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Polybius, Histories 8 0 Browse Search
Strabo, Geography 6 0 Browse Search
Diodorus Siculus, Library 2 0 Browse Search
C. Suetonius Tranquillus, The Lives of the Caesars (ed. Alexander Thomson) 2 0 Browse Search
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Browsing named entities in Polybius, Histories. You can also browse the collection for Mylae (Italy) or search for Mylae (Italy) in all documents.

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Polybius, Histories, book 1, Hiero Defeates the Mamertines (search)
he front and allowed them to be completely cut to pieces by the foreigners; while he seized the moment of their rout to affect a safe retreat for himself and the citizens into Syracuse. This stroke of policy was skilful and successful. He had got rid of the mutinous and seditious element in the army; and after enlisting on his own account a sufficient body of mercenaries, he thenceforth carried on the business of the government in security. Hiero next attacks the Mamertines and defeats them near Mylae, B. C. 268. But seeing that the Mamertines were encouraged by their success to greater confidence and recklessness in their excursions, he fully armed and energetically drilled the citizen levies, led them out, and engaged the enemy on the Mylaean plain near the River Longanus. He inflicted a severe defeat upon them: took their leaders prisoners: put a complete end to their audacious proceedings: and on his return to Syracuse was himself greeted by all the allies with the title of King.
Polybius, Histories, book 1, The Victory of Mylae (search)
The Victory of Mylae When the Romans had neared the coasts of Sicily and learnt the disaster which had befallen Gnaeus, their first step was to send for Gaius Duilius, who was in command of the land forces. Until he should come they stayed where they were; but at the same time, hearing that the enemy's fleet was no great way off, they busied themselves with preparations for a sea-fight. Now their ships were badly fitted out and not easy to manage, and so some one suggested to them as likely to serve their turn in a fight the construction of what were afterwards called "crows." Their mechanism was this. The "corvi" or "crows," for boarding, A round pole was placed in the prow, about twenty-four feet high, and with a diameter of four palms. The pole itself had a pulley on the top, and a gangway made with cross planks nailed together, four feet wide and thirty-six feet long, was made to swing round it. Now the hole in the gangway was oval shaped, and went round the pole twelve feet fro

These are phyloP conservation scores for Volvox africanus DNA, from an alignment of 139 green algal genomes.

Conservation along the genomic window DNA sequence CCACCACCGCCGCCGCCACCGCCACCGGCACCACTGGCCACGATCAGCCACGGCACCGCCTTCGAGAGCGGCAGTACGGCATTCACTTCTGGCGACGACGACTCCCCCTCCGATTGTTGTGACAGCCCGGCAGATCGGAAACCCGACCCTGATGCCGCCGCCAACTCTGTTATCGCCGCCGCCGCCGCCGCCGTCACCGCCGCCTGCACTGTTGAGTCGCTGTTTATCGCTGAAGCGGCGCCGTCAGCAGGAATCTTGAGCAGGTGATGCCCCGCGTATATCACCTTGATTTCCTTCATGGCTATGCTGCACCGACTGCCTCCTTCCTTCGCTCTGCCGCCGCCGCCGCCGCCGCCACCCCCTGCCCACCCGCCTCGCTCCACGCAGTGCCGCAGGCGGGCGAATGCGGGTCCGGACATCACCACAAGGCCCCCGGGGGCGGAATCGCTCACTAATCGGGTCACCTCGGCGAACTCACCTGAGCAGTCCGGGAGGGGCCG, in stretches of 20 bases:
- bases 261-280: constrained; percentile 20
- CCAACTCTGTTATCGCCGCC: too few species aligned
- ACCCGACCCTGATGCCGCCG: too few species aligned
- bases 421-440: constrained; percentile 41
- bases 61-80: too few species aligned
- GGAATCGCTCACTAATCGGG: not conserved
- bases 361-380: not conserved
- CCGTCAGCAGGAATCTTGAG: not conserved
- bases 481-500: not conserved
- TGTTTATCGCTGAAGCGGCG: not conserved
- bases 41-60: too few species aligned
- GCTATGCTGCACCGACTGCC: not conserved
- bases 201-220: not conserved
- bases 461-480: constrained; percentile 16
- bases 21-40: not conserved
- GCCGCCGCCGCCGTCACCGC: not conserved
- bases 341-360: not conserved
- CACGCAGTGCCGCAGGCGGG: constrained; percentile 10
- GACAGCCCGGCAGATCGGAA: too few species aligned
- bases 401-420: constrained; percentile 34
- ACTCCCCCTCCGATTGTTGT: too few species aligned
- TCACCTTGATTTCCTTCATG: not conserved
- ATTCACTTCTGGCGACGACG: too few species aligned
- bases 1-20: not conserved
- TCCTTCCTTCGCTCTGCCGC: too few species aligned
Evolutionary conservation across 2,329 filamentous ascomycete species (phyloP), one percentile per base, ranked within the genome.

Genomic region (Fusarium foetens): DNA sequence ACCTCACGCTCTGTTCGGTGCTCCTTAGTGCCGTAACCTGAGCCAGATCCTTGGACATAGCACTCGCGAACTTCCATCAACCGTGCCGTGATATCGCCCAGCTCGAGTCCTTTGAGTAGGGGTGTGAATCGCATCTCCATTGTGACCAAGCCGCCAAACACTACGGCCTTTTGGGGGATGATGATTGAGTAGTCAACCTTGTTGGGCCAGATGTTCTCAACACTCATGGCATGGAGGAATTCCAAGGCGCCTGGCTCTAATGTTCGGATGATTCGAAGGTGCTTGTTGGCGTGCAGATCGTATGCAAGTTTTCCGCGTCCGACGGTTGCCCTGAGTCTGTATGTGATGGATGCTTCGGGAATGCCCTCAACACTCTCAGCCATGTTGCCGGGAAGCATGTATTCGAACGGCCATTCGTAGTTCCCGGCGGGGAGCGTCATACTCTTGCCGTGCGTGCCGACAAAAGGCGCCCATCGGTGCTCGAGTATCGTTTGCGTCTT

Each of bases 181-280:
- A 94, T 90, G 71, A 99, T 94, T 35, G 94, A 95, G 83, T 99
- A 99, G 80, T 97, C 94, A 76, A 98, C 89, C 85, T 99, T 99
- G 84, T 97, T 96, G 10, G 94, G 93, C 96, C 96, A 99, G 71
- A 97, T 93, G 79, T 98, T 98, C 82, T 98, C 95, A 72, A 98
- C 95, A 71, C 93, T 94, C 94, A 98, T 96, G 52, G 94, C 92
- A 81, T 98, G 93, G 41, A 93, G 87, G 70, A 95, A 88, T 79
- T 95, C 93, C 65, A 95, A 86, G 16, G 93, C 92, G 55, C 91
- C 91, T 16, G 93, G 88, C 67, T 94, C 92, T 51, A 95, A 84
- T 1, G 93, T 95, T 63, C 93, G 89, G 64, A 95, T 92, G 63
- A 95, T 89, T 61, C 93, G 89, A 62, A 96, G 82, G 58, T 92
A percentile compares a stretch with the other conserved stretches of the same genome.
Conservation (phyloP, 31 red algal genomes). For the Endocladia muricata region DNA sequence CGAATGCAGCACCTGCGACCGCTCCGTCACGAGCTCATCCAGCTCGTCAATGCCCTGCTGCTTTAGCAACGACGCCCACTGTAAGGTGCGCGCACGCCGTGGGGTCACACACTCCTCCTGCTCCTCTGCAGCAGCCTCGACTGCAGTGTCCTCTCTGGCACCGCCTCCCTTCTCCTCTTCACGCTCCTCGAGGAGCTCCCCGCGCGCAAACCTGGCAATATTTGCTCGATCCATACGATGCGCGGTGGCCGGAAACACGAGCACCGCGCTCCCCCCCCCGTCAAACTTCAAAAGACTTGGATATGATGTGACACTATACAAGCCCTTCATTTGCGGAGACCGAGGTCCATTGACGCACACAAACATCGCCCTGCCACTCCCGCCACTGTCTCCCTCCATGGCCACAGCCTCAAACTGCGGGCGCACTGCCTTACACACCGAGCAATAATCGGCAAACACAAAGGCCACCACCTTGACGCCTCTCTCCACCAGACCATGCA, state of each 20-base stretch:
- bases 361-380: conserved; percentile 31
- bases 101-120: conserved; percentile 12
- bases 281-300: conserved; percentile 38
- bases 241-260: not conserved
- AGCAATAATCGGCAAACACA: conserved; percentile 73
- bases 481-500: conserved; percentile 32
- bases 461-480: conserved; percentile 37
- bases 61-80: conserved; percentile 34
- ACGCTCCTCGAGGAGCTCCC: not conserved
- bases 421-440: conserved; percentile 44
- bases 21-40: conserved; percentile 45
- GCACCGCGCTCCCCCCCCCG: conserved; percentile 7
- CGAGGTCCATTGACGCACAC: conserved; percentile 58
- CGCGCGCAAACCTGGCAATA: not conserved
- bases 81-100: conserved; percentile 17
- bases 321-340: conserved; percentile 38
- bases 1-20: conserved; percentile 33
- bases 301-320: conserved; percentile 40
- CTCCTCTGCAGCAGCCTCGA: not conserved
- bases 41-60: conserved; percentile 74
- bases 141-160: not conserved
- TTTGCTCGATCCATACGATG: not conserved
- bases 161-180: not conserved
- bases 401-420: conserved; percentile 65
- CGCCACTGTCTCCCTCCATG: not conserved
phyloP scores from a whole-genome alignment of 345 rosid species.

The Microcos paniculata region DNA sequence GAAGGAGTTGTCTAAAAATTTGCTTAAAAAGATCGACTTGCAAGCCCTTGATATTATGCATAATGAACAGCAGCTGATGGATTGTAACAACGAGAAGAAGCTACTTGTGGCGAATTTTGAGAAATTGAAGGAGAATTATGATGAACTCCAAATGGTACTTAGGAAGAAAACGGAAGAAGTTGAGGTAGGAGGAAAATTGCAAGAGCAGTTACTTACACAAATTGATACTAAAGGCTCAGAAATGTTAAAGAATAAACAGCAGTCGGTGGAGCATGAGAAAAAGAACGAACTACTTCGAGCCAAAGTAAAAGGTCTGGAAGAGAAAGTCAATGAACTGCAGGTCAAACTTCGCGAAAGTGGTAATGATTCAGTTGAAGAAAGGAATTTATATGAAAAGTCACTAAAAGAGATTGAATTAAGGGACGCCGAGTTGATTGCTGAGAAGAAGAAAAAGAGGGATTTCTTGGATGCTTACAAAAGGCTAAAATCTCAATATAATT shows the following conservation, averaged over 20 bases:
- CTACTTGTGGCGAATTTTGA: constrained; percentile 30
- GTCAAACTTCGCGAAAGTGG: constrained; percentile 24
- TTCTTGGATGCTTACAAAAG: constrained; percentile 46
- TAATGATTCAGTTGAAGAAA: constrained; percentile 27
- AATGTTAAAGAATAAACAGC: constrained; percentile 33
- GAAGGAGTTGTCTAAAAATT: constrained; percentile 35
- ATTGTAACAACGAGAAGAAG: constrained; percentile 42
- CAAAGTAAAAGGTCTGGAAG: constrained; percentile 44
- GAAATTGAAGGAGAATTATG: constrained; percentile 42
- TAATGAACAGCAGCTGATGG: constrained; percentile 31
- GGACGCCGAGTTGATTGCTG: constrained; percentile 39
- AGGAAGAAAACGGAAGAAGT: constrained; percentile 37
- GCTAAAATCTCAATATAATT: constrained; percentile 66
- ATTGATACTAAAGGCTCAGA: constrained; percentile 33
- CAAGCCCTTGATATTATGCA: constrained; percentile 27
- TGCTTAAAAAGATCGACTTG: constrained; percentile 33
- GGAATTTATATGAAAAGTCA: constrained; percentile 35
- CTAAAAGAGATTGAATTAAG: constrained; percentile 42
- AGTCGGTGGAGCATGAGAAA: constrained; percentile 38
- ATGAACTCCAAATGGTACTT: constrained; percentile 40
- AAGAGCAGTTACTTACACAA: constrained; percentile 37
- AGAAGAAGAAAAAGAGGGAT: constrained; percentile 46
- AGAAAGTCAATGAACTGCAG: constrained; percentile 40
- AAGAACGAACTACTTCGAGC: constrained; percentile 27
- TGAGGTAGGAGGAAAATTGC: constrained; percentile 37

Polybius, Histories, book 1, Operations in Sicily (search)
Operations in Sicily As for Gaius Duilius, he no sooner heard of the Victory of Duilius at Mylae, B. C. 260. disaster which had befallen the commander of the navy than handing over his legions to the military Tribunes he transferred himself to the fleet. There he learnt that the enemy was plundering the territory of Mylae, and at once sailed to attack him with the whole fleet. No sooner did the Carthaginians sight him than with joy and alacrity they put to sea with a hundred and thirty sail, fMylae, and at once sailed to attack him with the whole fleet. No sooner did the Carthaginians sight him than with joy and alacrity they put to sea with a hundred and thirty sail, feeling supreme contempt for the Roman ignorance of seamanship. Accordingly they all sailed with their prows directed straight at their enemy: they did not think the engagement worth even the trouble of ranging their ships in any order, but advanced as though to seize a booty exposed for their acceptance. Their commander was that same Hannibal who had withdrawn his forces from Agrigentum by a secret night movement, and he was on board a galley with seven banks of oars which had once belonged to